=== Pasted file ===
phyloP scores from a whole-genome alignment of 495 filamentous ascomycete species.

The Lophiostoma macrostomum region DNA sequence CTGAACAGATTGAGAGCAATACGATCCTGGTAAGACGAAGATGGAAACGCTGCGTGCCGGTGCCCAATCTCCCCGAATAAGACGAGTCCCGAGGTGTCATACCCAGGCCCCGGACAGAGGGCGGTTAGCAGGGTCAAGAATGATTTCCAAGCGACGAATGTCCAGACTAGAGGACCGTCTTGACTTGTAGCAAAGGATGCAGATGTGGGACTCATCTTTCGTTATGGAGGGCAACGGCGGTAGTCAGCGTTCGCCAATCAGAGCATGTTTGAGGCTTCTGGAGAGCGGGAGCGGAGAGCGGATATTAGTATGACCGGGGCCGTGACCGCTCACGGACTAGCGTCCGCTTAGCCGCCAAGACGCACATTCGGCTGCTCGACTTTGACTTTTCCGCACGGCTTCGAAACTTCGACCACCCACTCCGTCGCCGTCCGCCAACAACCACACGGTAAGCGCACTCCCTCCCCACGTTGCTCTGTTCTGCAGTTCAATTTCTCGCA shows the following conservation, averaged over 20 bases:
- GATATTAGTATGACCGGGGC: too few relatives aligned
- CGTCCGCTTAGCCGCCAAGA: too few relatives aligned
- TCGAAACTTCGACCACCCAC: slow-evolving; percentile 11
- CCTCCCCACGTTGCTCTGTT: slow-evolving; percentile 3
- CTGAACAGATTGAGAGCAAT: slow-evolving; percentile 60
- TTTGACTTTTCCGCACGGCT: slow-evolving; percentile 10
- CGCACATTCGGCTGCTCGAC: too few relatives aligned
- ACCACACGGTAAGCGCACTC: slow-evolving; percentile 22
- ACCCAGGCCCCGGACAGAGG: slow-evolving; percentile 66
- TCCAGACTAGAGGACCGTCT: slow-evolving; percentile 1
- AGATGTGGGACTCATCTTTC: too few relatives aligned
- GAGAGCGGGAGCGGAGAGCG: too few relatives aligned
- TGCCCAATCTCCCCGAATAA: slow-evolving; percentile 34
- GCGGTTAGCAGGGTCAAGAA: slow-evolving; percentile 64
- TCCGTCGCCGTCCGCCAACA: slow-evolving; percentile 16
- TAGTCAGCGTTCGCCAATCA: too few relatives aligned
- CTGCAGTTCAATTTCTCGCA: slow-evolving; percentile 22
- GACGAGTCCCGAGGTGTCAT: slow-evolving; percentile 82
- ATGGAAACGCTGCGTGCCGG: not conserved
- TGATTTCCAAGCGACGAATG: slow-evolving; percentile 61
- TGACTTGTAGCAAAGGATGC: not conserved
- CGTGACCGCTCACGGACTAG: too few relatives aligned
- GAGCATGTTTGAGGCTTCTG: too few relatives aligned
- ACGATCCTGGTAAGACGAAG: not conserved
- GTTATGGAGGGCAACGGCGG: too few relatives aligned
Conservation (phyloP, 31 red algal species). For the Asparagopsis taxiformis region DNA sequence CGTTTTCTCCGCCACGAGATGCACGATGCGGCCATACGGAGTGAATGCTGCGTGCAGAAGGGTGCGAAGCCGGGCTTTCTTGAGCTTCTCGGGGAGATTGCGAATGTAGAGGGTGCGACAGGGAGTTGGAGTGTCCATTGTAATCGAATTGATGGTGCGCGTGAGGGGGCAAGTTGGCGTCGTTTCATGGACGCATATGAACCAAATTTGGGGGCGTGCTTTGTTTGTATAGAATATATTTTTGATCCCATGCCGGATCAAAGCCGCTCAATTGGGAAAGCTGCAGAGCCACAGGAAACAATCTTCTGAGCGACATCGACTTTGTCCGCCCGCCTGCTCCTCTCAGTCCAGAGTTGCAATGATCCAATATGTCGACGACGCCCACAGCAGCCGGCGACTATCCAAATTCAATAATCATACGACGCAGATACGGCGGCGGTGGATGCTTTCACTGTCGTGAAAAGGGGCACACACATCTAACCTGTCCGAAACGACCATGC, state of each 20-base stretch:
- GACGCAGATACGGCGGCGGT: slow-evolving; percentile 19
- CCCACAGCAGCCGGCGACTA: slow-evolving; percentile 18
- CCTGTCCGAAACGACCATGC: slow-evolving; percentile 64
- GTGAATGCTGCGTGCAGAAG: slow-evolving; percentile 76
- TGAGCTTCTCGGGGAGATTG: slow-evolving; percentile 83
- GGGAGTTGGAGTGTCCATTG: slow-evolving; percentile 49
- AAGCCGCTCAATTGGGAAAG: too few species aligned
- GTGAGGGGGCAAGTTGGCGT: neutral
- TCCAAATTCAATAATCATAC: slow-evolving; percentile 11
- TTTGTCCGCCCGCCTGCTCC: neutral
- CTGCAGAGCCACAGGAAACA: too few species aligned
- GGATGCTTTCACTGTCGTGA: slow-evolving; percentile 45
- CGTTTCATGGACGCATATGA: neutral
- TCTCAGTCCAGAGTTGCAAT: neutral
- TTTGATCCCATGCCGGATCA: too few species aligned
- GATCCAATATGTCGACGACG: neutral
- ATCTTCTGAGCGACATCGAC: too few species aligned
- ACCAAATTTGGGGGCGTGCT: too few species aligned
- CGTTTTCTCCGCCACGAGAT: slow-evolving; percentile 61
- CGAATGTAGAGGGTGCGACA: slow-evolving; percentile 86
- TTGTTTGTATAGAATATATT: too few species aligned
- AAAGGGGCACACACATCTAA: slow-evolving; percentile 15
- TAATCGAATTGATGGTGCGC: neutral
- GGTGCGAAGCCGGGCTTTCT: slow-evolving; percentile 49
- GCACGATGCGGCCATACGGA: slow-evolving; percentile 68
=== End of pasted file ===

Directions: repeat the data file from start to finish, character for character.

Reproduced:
phyloP scores from a whole-genome alignment of 495 filamentous ascomycete species.

The Lophiostoma macrostomum region DNA sequence CTGAACAGATTGAGAGCAATACGATCCTGGTAAGACGAAGATGGAAACGCTGCGTGCCGGTGCCCAATCTCCCCGAATAAGACGAGTCCCGAGGTGTCATACCCAGGCCCCGGACAGAGGGCGGTTAGCAGGGTCAAGAATGATTTCCAAGCGACGAATGTCCAGACTAGAGGACCGTCTTGACTTGTAGCAAAGGATGCAGATGTGGGACTCATCTTTCGTTATGGAGGGCAACGGCGGTAGTCAGCGTTCGCCAATCAGAGCATGTTTGAGGCTTCTGGAGAGCGGGAGCGGAGAGCGGATATTAGTATGACCGGGGCCGTGACCGCTCACGGACTAGCGTCCGCTTAGCCGCCAAGACGCACATTCGGCTGCTCGACTTTGACTTTTCCGCACGGCTTCGAAACTTCGACCACCCACTCCGTCGCCGTCCGCCAACAACCACACGGTAAGCGCACTCCCTCCCCACGTTGCTCTGTTCTGCAGTTCAATTTCTCGCA shows the following conservation, averaged over 20 bases:
- GATATTAGTATGACCGGGGC: too few relatives aligned
- CGTCCGCTTAGCCGCCAAGA: too few relatives aligned
- TCGAAACTTCGACCACCCAC: slow-evolving; percentile 11
- CCTCCCCACGTTGCTCTGTT: slow-evolving; percentile 3
- CTGAACAGATTGAGAGCAAT: slow-evolving; percentile 60
- TTTGACTTTTCCGCACGGCT: slow-evolving; percentile 10
- CGCACATTCGGCTGCTCGAC: too few relatives aligned
- ACCACACGGTAAGCGCACTC: slow-evolving; percentile 22
- ACCCAGGCCCCGGACAGAGG: slow-evolving; percentile 66
- TCCAGACTAGAGGACCGTCT: slow-evolving; percentile 1
- AGATGTGGGACTCATCTTTC: too few relatives aligned
- GAGAGCGGGAGCGGAGAGCG: too few relatives aligned
- TGCCCAATCTCCCCGAATAA: slow-evolving; percentile 34
- GCGGTTAGCAGGGTCAAGAA: slow-evolving; percentile 64
- TCCGTCGCCGTCCGCCAACA: slow-evolving; percentile 16
- TAGTCAGCGTTCGCCAATCA: too few relatives aligned
- CTGCAGTTCAATTTCTCGCA: slow-evolving; percentile 22
- GACGAGTCCCGAGGTGTCAT: slow-evolving; percentile 82
- ATGGAAACGCTGCGTGCCGG: not conserved
- TGATTTCCAAGCGACGAATG: slow-evolving; percentile 61
- TGACTTGTAGCAAAGGATGC: not conserved
- CGTGACCGCTCACGGACTAG: too few relatives aligned
- GAGCATGTTTGAGGCTTCTG: too few relatives aligned
- ACGATCCTGGTAAGACGAAG: not conserved
- GTTATGGAGGGCAACGGCGG: too few relatives aligned
Conservation (phyloP, 31 red algal species). For the Asparagopsis taxiformis region DNA sequence CGTTTTCTCCGCCACGAGATGCACGATGCGGCCATACGGAGTGAATGCTGCGTGCAGAAGGGTGCGAAGCCGGGCTTTCTTGAGCTTCTCGGGGAGATTGCGAATGTAGAGGGTGCGACAGGGAGTTGGAGTGTCCATTGTAATCGAATTGATGGTGCGCGTGAGGGGGCAAGTTGGCGTCGTTTCATGGACGCATATGAACCAAATTTGGGGGCGTGCTTTGTTTGTATAGAATATATTTTTGATCCCATGCCGGATCAAAGCCGCTCAATTGGGAAAGCTGCAGAGCCACAGGAAACAATCTTCTGAGCGACATCGACTTTGTCCGCCCGCCTGCTCCTCTCAGTCCAGAGTTGCAATGATCCAATATGTCGACGACGCCCACAGCAGCCGGCGACTATCCAAATTCAATAATCATACGACGCAGATACGGCGGCGGTGGATGCTTTCACTGTCGTGAAAAGGGGCACACACATCTAACCTGTCCGAAACGACCATGC, state of each 20-base stretch:
- GACGCAGATACGGCGGCGGT: slow-evolving; percentile 19
- CCCACAGCAGCCGGCGACTA: slow-evolving; percentile 18
- CCTGTCCGAAACGACCATGC: slow-evolving; percentile 64
- GTGAATGCTGCGTGCAGAAG: slow-evolving; percentile 76
- TGAGCTTCTCGGGGAGATTG: slow-evolving; percentile 83
- GGGAGTTGGAGTGTCCATTG: slow-evolving; percentile 49
- AAGCCGCTCAATTGGGAAAG: too few species aligned
- GTGAGGGGGCAAGTTGGCGT: neutral
- TCCAAATTCAATAATCATAC: slow-evolving; percentile 11
- TTTGTCCGCCCGCCTGCTCC: neutral
- CTGCAGAGCCACAGGAAACA: too few species aligned
- GGATGCTTTCACTGTCGTGA: slow-evolving; percentile 45
- CGTTTCATGGACGCATATGA: neutral
- TCTCAGTCCAGAGTTGCAAT: neutral
- TTTGATCCCATGCCGGATCA: too few species aligned
- GATCCAATATGTCGACGACG: neutral
- ATCTTCTGAGCGACATCGAC: too few species aligned
- ACCAAATTTGGGGGCGTGCT: too few species aligned
- CGTTTTCTCCGCCACGAGAT: slow-evolving; percentile 61
- CGAATGTAGAGGGTGCGACA: slow-evolving; percentile 86
- TTGTTTGTATAGAATATATT: too few species aligned
- AAAGGGGCACACACATCTAA: slow-evolving; percentile 15
- TAATCGAATTGATGGTGCGC: neutral
- GGTGCGAAGCCGGGCTTTCT: slow-evolving; percentile 49
- GCACGATGCGGCCATACGGA: slow-evolving; percentile 68